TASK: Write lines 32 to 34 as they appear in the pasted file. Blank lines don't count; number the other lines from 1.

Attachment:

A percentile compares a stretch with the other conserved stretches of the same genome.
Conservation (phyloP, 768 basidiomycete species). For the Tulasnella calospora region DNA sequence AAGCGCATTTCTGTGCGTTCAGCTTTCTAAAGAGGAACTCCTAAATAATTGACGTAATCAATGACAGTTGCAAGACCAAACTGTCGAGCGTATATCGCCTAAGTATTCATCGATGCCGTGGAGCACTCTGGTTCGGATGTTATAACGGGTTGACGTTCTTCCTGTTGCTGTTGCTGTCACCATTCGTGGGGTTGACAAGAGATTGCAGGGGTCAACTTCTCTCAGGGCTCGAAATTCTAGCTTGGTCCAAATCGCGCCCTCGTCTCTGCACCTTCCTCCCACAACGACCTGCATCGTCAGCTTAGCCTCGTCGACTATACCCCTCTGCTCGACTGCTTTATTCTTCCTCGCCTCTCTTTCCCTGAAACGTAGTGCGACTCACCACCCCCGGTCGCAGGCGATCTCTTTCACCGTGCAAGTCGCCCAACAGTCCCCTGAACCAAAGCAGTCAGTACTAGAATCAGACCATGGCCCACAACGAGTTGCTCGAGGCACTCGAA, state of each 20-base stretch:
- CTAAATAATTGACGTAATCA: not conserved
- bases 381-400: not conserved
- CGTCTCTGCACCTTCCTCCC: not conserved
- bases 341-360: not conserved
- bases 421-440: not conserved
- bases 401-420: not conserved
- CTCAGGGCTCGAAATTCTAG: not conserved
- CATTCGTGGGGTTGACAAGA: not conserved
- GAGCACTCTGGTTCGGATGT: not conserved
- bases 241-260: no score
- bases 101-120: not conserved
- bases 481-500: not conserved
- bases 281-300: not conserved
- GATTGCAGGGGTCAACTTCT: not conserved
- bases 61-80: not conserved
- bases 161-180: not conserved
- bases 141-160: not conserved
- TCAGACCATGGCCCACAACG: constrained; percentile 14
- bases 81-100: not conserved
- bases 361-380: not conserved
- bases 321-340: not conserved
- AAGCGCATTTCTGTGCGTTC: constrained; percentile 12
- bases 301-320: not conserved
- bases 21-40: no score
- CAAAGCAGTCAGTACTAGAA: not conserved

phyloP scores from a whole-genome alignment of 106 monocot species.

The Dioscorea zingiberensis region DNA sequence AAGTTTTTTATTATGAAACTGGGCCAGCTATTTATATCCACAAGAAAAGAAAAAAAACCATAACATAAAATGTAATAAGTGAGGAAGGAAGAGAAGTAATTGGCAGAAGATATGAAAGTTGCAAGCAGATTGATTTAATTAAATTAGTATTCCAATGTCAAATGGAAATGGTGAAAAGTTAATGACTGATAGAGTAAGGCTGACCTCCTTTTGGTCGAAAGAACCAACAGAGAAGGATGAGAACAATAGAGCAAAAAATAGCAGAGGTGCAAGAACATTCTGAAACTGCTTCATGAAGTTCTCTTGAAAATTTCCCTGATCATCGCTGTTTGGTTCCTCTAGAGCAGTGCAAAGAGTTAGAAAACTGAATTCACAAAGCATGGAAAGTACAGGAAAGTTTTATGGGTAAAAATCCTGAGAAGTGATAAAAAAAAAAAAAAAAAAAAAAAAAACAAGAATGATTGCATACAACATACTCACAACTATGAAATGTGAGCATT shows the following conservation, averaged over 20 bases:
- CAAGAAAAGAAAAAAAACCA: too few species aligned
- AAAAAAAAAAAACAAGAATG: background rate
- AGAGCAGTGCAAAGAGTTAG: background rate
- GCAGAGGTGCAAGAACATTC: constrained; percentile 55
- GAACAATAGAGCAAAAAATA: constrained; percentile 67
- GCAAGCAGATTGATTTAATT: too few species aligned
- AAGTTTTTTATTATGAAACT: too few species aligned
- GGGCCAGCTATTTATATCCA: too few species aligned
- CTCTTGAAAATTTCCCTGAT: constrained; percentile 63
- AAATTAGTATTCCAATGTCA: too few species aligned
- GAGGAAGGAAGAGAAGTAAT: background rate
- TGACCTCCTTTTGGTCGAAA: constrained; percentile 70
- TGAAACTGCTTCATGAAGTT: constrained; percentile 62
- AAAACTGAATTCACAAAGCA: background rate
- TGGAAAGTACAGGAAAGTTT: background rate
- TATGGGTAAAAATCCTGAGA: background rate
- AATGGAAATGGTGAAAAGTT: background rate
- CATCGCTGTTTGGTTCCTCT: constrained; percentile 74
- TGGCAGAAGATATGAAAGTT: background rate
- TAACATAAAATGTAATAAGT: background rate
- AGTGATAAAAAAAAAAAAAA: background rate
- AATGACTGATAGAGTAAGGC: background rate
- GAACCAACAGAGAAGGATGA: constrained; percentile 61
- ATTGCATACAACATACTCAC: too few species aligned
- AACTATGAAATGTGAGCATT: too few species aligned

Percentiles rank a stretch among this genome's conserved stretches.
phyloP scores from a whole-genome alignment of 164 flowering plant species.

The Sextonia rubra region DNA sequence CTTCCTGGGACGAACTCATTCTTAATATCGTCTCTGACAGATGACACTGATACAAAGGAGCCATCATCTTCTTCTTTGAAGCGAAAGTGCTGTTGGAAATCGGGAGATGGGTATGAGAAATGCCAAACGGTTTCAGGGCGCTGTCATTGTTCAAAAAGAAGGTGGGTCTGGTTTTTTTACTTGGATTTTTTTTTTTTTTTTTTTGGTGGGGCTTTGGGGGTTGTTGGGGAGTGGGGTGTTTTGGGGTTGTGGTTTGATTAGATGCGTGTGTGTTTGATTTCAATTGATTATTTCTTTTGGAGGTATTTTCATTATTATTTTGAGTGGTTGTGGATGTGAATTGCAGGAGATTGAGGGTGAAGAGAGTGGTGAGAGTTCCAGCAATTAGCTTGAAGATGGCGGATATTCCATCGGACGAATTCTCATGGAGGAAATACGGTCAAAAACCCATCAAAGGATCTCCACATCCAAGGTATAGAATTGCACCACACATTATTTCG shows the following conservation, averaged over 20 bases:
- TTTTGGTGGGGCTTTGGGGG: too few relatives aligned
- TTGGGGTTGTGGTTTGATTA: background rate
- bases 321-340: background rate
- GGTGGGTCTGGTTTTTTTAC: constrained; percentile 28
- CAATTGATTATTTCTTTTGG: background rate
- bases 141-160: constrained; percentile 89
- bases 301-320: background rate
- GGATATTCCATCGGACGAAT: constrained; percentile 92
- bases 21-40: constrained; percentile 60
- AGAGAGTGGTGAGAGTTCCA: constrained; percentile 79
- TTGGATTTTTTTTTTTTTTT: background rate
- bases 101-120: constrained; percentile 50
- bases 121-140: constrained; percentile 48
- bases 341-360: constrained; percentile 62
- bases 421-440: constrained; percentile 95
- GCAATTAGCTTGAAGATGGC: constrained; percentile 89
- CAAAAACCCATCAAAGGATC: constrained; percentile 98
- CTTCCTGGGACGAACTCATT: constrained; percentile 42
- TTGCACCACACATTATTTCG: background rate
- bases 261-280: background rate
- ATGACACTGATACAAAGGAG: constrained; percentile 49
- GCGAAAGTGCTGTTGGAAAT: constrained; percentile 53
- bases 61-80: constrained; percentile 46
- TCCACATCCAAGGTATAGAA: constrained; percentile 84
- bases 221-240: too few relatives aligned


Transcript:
- AGAGCAGTGCAAAGAGTTAG: background rate
- GCAGAGGTGCAAGAACATTC: constrained; percentile 55
- GAACAATAGAGCAAAAAATA: constrained; percentile 67